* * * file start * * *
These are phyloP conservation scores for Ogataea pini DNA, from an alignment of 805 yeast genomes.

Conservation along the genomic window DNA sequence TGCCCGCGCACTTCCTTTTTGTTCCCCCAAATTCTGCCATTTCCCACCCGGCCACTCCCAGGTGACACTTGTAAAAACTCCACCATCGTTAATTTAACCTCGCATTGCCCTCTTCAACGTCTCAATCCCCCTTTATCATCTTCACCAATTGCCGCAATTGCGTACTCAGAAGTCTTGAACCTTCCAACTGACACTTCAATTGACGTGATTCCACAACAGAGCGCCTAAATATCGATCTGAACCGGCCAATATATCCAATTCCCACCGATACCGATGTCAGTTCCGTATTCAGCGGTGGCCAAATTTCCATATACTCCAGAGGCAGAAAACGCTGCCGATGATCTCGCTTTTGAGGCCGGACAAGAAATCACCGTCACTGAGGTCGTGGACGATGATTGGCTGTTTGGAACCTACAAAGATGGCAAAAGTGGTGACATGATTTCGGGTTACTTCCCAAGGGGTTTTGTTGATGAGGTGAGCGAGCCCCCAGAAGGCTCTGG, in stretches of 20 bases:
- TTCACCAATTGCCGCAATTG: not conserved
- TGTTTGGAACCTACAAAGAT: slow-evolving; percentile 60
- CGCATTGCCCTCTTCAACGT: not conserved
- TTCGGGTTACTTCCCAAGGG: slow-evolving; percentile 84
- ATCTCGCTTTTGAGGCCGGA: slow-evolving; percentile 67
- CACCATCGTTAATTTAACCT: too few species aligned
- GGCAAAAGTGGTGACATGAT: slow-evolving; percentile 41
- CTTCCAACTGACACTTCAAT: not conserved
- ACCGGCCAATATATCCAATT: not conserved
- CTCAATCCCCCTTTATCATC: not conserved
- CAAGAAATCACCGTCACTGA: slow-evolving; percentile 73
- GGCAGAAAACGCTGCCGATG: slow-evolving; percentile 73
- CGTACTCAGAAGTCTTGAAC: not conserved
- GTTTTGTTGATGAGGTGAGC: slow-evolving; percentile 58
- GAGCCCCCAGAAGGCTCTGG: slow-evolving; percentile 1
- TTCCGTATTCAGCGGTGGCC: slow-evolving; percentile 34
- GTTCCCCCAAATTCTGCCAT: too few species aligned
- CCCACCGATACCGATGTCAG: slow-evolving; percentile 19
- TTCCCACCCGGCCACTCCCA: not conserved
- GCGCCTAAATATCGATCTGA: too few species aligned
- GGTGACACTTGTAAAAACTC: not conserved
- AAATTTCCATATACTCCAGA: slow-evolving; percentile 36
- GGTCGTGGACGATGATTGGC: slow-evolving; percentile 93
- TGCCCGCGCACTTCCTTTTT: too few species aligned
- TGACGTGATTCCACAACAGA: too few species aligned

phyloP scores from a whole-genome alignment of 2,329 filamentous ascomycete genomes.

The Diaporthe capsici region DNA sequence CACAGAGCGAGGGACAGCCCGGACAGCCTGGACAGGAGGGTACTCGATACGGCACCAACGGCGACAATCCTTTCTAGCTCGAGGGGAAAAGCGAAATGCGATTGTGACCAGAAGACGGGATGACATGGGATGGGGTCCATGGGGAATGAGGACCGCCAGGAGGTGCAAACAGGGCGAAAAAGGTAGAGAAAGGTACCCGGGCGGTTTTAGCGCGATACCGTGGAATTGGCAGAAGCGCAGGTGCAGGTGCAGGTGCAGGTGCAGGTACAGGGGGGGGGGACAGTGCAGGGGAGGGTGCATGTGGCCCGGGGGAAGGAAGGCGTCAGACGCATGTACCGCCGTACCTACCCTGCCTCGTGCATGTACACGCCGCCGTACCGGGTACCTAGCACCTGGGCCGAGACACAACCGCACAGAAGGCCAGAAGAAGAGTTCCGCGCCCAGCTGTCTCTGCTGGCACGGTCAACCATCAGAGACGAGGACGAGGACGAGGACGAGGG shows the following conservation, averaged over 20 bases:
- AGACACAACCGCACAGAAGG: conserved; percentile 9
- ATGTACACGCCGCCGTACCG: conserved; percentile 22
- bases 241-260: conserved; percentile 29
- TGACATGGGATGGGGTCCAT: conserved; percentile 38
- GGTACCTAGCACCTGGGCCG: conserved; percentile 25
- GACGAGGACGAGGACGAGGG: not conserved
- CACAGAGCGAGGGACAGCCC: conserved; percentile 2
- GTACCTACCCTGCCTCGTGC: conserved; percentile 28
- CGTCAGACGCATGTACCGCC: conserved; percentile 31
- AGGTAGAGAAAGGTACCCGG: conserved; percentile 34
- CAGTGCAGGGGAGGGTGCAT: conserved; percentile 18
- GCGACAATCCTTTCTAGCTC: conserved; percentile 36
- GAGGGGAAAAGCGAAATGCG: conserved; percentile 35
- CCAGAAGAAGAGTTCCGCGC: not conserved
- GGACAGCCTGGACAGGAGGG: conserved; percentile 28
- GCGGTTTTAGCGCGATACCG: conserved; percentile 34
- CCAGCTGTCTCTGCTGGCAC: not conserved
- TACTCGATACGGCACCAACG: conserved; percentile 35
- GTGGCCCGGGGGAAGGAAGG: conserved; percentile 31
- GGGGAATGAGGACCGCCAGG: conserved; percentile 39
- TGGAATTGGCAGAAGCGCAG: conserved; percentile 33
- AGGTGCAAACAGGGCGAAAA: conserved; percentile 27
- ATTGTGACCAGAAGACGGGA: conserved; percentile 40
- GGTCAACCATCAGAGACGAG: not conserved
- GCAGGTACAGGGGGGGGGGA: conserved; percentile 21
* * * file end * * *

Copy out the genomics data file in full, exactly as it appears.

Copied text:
These are phyloP conservation scores for Ogataea pini DNA, from an alignment of 805 yeast genomes.

Conservation along the genomic window DNA sequence TGCCCGCGCACTTCCTTTTTGTTCCCCCAAATTCTGCCATTTCCCACCCGGCCACTCCCAGGTGACACTTGTAAAAACTCCACCATCGTTAATTTAACCTCGCATTGCCCTCTTCAACGTCTCAATCCCCCTTTATCATCTTCACCAATTGCCGCAATTGCGTACTCAGAAGTCTTGAACCTTCCAACTGACACTTCAATTGACGTGATTCCACAACAGAGCGCCTAAATATCGATCTGAACCGGCCAATATATCCAATTCCCACCGATACCGATGTCAGTTCCGTATTCAGCGGTGGCCAAATTTCCATATACTCCAGAGGCAGAAAACGCTGCCGATGATCTCGCTTTTGAGGCCGGACAAGAAATCACCGTCACTGAGGTCGTGGACGATGATTGGCTGTTTGGAACCTACAAAGATGGCAAAAGTGGTGACATGATTTCGGGTTACTTCCCAAGGGGTTTTGTTGATGAGGTGAGCGAGCCCCCAGAAGGCTCTGG, in stretches of 20 bases:
- TTCACCAATTGCCGCAATTG: not conserved
- TGTTTGGAACCTACAAAGAT: slow-evolving; percentile 60
- CGCATTGCCCTCTTCAACGT: not conserved
- TTCGGGTTACTTCCCAAGGG: slow-evolving; percentile 84
- ATCTCGCTTTTGAGGCCGGA: slow-evolving; percentile 67
- CACCATCGTTAATTTAACCT: too few species aligned
- GGCAAAAGTGGTGACATGAT: slow-evolving; percentile 41
- CTTCCAACTGACACTTCAAT: not conserved
- ACCGGCCAATATATCCAATT: not conserved
- CTCAATCCCCCTTTATCATC: not conserved
- CAAGAAATCACCGTCACTGA: slow-evolving; percentile 73
- GGCAGAAAACGCTGCCGATG: slow-evolving; percentile 73
- CGTACTCAGAAGTCTTGAAC: not conserved
- GTTTTGTTGATGAGGTGAGC: slow-evolving; percentile 58
- GAGCCCCCAGAAGGCTCTGG: slow-evolving; percentile 1
- TTCCGTATTCAGCGGTGGCC: slow-evolving; percentile 34
- GTTCCCCCAAATTCTGCCAT: too few species aligned
- CCCACCGATACCGATGTCAG: slow-evolving; percentile 19
- TTCCCACCCGGCCACTCCCA: not conserved
- GCGCCTAAATATCGATCTGA: too few species aligned
- GGTGACACTTGTAAAAACTC: not conserved
- AAATTTCCATATACTCCAGA: slow-evolving; percentile 36
- GGTCGTGGACGATGATTGGC: slow-evolving; percentile 93
- TGCCCGCGCACTTCCTTTTT: too few species aligned
- TGACGTGATTCCACAACAGA: too few species aligned

phyloP scores from a whole-genome alignment of 2,329 filamentous ascomycete genomes.

The Diaporthe capsici region DNA sequence CACAGAGCGAGGGACAGCCCGGACAGCCTGGACAGGAGGGTACTCGATACGGCACCAACGGCGACAATCCTTTCTAGCTCGAGGGGAAAAGCGAAATGCGATTGTGACCAGAAGACGGGATGACATGGGATGGGGTCCATGGGGAATGAGGACCGCCAGGAGGTGCAAACAGGGCGAAAAAGGTAGAGAAAGGTACCCGGGCGGTTTTAGCGCGATACCGTGGAATTGGCAGAAGCGCAGGTGCAGGTGCAGGTGCAGGTGCAGGTACAGGGGGGGGGGACAGTGCAGGGGAGGGTGCATGTGGCCCGGGGGAAGGAAGGCGTCAGACGCATGTACCGCCGTACCTACCCTGCCTCGTGCATGTACACGCCGCCGTACCGGGTACCTAGCACCTGGGCCGAGACACAACCGCACAGAAGGCCAGAAGAAGAGTTCCGCGCCCAGCTGTCTCTGCTGGCACGGTCAACCATCAGAGACGAGGACGAGGACGAGGACGAGGG shows the following conservation, averaged over 20 bases:
- AGACACAACCGCACAGAAGG: conserved; percentile 9
- ATGTACACGCCGCCGTACCG: conserved; percentile 22
- bases 241-260: conserved; percentile 29
- TGACATGGGATGGGGTCCAT: conserved; percentile 38
- GGTACCTAGCACCTGGGCCG: conserved; percentile 25
- GACGAGGACGAGGACGAGGG: not conserved
- CACAGAGCGAGGGACAGCCC: conserved; percentile 2
- GTACCTACCCTGCCTCGTGC: conserved; percentile 28
- CGTCAGACGCATGTACCGCC: conserved; percentile 31
- AGGTAGAGAAAGGTACCCGG: conserved; percentile 34
- CAGTGCAGGGGAGGGTGCAT: conserved; percentile 18
- GCGACAATCCTTTCTAGCTC: conserved; percentile 36
- GAGGGGAAAAGCGAAATGCG: conserved; percentile 35
- CCAGAAGAAGAGTTCCGCGC: not conserved
- GGACAGCCTGGACAGGAGGG: conserved; percentile 28
- GCGGTTTTAGCGCGATACCG: conserved; percentile 34
- CCAGCTGTCTCTGCTGGCAC: not conserved
- TACTCGATACGGCACCAACG: conserved; percentile 35
- GTGGCCCGGGGGAAGGAAGG: conserved; percentile 31
- GGGGAATGAGGACCGCCAGG: conserved; percentile 39
- TGGAATTGGCAGAAGCGCAG: conserved; percentile 33
- AGGTGCAAACAGGGCGAAAA: conserved; percentile 27
- ATTGTGACCAGAAGACGGGA: conserved; percentile 40
- GGTCAACCATCAGAGACGAG: not conserved
- GCAGGTACAGGGGGGGGGGA: conserved; percentile 21